The JBJS Quiz of the Month is a collection of 10 relevant questions from each orthopaedic subspecialty. The questions are drawn from JBJS Clinical Classroom, which houses over 4,500 questions and 3,100 learning resources. Take the Quiz to see how you score against your peers!

NOTE: This quiz does not earn users CME credits. The questions must be answered within Clinical Classroom to earn CME credits.

A 25-year-old male patient sustains an open tibial shaft fracture after a high-speed motor-vehicle collision. He is treated initially with serial irrigation and debridement, which leaves the tibia with a clean 4-cm midshaft cortical defect with good soft- tissue coverage. Definitive management should include open reduction and internal fixation with:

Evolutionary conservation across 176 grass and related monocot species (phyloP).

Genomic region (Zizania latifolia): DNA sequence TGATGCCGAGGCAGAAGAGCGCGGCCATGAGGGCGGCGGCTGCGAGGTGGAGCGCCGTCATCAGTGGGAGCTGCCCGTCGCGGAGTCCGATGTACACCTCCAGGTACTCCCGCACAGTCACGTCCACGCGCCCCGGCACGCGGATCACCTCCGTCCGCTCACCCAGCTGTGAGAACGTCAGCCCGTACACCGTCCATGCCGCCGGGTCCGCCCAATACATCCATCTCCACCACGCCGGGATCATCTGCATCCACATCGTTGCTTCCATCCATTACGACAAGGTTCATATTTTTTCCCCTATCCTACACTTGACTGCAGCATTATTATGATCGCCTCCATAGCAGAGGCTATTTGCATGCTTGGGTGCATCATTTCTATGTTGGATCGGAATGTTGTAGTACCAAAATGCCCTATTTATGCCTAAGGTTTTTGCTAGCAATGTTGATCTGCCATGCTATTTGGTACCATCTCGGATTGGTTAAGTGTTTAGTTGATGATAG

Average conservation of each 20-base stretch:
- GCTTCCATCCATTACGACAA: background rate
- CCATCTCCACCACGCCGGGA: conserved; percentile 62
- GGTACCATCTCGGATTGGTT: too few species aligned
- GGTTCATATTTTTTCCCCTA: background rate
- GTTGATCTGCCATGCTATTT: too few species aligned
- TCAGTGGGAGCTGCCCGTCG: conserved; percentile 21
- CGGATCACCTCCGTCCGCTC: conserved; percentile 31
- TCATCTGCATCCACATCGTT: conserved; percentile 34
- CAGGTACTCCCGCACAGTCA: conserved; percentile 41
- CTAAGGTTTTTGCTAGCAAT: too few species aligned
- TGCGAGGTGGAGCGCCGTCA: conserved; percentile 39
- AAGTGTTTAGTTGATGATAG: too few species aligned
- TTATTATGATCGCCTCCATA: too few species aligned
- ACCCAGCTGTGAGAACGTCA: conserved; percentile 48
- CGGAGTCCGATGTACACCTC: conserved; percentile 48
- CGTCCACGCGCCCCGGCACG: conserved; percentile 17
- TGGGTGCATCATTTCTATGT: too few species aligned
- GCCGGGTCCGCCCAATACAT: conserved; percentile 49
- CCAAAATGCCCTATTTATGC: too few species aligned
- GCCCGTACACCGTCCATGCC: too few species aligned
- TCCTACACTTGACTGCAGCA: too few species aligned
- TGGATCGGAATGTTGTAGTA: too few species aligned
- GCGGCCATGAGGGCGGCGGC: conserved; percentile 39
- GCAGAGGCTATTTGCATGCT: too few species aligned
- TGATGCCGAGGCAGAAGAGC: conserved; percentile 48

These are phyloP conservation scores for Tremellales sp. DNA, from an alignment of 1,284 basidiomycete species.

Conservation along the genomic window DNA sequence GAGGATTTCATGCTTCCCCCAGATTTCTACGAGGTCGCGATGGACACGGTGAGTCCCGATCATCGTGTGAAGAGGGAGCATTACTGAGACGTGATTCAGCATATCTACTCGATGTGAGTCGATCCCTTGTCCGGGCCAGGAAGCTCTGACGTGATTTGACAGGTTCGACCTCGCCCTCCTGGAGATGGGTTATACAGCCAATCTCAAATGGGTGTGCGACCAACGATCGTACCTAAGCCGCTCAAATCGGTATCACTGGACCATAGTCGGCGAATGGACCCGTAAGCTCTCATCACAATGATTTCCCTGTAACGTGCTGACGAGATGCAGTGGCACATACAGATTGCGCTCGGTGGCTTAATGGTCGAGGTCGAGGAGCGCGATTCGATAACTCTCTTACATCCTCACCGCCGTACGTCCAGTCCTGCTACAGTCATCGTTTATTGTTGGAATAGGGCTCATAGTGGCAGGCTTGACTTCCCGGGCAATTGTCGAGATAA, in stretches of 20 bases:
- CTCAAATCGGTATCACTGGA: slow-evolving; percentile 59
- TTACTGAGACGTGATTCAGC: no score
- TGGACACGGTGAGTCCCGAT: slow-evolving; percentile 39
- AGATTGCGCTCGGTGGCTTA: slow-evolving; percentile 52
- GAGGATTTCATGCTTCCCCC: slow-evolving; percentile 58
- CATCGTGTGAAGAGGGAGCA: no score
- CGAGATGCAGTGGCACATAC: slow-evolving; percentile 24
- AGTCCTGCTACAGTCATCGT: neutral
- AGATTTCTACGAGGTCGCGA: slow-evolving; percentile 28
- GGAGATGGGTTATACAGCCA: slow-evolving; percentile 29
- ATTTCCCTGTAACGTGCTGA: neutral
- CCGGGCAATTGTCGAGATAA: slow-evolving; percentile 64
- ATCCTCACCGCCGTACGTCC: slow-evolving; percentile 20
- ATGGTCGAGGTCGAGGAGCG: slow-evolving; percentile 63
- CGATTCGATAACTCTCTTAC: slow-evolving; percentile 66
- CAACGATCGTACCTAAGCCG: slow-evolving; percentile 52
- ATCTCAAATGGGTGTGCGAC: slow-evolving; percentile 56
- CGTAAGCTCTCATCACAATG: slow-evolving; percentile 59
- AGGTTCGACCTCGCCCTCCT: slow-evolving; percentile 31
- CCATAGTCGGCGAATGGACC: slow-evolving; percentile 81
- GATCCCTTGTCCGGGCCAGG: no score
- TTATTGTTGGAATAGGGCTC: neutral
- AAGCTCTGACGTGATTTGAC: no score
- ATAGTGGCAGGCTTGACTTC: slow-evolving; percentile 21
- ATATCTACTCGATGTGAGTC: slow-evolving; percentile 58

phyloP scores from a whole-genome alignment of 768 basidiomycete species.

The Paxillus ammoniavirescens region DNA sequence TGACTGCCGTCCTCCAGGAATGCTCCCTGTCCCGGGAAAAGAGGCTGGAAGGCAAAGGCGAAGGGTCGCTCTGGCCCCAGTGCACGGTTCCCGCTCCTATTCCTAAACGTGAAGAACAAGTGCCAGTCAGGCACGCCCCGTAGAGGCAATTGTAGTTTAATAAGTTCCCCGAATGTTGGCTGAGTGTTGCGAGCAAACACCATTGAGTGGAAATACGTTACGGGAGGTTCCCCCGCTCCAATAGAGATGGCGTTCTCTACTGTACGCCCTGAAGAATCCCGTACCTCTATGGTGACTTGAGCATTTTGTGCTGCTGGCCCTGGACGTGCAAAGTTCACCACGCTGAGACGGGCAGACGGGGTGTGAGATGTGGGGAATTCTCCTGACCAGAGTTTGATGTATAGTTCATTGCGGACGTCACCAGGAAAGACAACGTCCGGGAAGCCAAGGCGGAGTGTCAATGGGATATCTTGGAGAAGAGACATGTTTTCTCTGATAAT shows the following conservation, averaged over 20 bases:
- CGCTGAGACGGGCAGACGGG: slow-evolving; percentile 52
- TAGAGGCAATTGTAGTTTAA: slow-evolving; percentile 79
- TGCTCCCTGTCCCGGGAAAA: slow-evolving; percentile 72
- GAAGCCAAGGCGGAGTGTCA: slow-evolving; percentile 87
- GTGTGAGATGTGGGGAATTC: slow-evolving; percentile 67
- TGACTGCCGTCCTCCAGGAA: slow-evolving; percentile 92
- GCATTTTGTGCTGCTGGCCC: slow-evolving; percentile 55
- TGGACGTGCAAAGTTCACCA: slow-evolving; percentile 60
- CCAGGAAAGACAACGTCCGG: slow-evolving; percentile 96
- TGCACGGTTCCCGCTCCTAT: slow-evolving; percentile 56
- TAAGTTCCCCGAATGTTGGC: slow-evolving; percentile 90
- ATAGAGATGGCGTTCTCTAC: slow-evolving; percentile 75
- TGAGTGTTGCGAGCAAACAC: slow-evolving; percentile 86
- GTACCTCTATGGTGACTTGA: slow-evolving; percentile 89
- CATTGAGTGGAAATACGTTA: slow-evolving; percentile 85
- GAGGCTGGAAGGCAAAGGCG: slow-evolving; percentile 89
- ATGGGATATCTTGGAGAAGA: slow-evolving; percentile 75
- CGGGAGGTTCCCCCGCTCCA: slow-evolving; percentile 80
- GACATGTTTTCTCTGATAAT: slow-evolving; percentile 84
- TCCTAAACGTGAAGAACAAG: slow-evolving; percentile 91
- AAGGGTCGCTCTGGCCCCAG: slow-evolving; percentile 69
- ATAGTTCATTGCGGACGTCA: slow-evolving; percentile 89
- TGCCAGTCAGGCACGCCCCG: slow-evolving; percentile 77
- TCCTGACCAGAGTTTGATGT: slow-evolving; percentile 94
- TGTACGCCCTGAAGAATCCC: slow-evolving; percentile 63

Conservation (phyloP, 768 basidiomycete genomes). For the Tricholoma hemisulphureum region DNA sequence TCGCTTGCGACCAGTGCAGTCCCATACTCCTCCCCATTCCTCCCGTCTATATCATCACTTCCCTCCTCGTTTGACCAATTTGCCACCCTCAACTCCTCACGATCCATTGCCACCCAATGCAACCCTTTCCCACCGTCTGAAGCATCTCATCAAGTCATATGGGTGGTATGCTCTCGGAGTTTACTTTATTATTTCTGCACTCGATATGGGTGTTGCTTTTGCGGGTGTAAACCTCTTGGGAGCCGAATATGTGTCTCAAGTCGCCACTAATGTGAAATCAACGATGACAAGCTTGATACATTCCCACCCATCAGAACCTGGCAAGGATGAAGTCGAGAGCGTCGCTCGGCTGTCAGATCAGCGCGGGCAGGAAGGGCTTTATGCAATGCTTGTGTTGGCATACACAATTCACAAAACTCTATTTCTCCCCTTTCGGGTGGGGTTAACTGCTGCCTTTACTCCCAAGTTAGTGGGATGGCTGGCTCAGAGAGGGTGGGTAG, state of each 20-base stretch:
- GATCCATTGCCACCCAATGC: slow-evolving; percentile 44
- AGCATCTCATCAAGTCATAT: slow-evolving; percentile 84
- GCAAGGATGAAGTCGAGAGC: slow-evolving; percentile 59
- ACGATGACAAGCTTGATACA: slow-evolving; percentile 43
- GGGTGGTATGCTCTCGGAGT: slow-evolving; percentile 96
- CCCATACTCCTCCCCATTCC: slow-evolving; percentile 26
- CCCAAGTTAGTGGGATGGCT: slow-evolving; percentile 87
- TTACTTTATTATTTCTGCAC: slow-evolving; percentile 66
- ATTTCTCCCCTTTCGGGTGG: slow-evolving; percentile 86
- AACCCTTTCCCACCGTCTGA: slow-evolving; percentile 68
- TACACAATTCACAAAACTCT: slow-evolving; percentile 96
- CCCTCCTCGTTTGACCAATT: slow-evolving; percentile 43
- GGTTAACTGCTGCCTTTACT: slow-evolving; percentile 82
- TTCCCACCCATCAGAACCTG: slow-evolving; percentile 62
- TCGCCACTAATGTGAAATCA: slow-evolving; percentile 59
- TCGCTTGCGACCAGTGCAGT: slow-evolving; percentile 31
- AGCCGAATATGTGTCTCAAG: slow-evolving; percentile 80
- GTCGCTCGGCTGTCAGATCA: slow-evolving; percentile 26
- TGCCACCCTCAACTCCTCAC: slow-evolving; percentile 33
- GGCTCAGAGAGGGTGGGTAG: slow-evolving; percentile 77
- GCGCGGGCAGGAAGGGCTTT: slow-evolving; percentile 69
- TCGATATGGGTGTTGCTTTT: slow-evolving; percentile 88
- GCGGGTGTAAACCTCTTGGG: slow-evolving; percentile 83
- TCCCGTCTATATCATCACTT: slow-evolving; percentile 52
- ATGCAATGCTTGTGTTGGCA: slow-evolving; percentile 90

• Placement of bone morphogenetic protein (BMP) into the defect
    • The clinical application of bone morphogenetic protein (BMP) in a 4-cm cortical defect is limited


    • Acute shortening
    • Acute shortening should not be performed for defects of >3 cm


    • Platelet-rich plasma (PRP) in the defect
    • Platelet-rich plasma (PRP) has not been shown to have a definitive effect on bone healing


    • Placement of autologous bone graft into the defect
    • Autologous bone graft is a good option for bone loss of 4 cm